The holiday season is upon us and many are busy making travel plans to visit loved ones. In the process, some might be taking advantage of deals with illicit underpinnings.
As Joseph Cox from Motherboard reports, “An established and booming underground trade allows people to stay in four and five star hotels at a steep discount, with sellers obtaining the rooms through stolen loyalty point accounts, abused employee discounts, or corrupted hospitality industry insiders.”
In his quest to investigate this underground travel industry, Cox booked a hotel room in Times Square in Manhattan–in a setup that he notes was bought with loyalty points, versus a stolen credit card. In the process, he discovered the inner workings of fraudulent tourism.
According to a listing on Dream Market, which Cox describes as “the biggest dark web marketplace at the time of writing,” the underground travel agents book the deals using points to make them appear as legit as regular bookings.
Typically, the services require Bitcoin as payment. And since many of the customers of these services are fraudsters, themselves, the whole process becomes that much more convenient. When Motherboard sent the travel agent the Bitcoin payment (worth $100), it noticed that the funding was then transferred to another Bitcoin address that contained about $60,000 dollars.
By relying on loyalty points and frequent flyer miles as preferred currency for bookings, it becomes easier to skirt the law. That’s because it can be challenging for airlines and hotels to ascertain if the points or miles were obtained fraudulently. Not only that, reservations made with points raise less suspicion and “cut out fraud-spotting banks altogether.”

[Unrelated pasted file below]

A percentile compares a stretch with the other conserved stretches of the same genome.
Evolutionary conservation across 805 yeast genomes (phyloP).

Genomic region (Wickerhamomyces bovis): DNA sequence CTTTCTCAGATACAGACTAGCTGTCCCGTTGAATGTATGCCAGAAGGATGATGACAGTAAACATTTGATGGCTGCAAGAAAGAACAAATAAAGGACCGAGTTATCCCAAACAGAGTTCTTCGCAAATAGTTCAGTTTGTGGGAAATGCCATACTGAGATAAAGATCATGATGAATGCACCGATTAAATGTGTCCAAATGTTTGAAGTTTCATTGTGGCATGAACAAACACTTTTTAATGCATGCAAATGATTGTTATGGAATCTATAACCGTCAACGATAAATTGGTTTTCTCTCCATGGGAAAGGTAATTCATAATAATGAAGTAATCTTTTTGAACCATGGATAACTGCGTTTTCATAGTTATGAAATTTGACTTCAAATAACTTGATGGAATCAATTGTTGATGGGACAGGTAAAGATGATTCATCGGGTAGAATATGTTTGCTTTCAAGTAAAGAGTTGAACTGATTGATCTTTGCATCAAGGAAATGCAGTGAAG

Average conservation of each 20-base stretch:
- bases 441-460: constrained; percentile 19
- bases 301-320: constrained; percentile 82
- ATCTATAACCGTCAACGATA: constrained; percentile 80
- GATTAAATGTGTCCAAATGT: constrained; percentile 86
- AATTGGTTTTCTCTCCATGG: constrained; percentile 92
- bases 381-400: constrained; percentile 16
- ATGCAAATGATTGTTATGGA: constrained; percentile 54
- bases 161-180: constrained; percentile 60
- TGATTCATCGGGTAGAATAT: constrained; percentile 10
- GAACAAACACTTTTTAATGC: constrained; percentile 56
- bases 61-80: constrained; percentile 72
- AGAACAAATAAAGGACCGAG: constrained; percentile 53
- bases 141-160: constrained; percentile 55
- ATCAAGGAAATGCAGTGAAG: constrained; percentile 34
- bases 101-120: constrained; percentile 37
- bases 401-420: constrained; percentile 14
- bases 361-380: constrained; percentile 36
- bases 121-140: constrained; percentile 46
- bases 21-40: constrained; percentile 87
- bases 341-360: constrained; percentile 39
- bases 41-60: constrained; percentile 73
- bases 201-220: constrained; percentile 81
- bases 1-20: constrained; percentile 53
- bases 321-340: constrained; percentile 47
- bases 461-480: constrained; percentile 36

The industry has gained pickup as more of it has gone electronic, including the use of e-tickets. But it’s not a complete success story. According to Motherboard, in one sting operation, 193 people were arrested last year for participating in an airline fraud scam. Several months ago, a cybercriminal who used victims’ air miles to travel to Las Vegas for gambling excursions was also arrested.
To prevent fraud alerts and ensure that the trip goes as planned, scammers try different tactics like limiting the advance window of time before travel to just one to five days.
While airlines and other travel-related organizations might put the onus on customers to make sure they’re being careful with their passwords, businesses have a responsibility, too. Data is data.
Notes Motherboard, “All of the hotels and airlines that responded to requests for comment said they take fraud seriously and have measures in place to stop it; Motherboard’s test indicates that there still are gaps in these protections.”
Get the full story at Motherboard.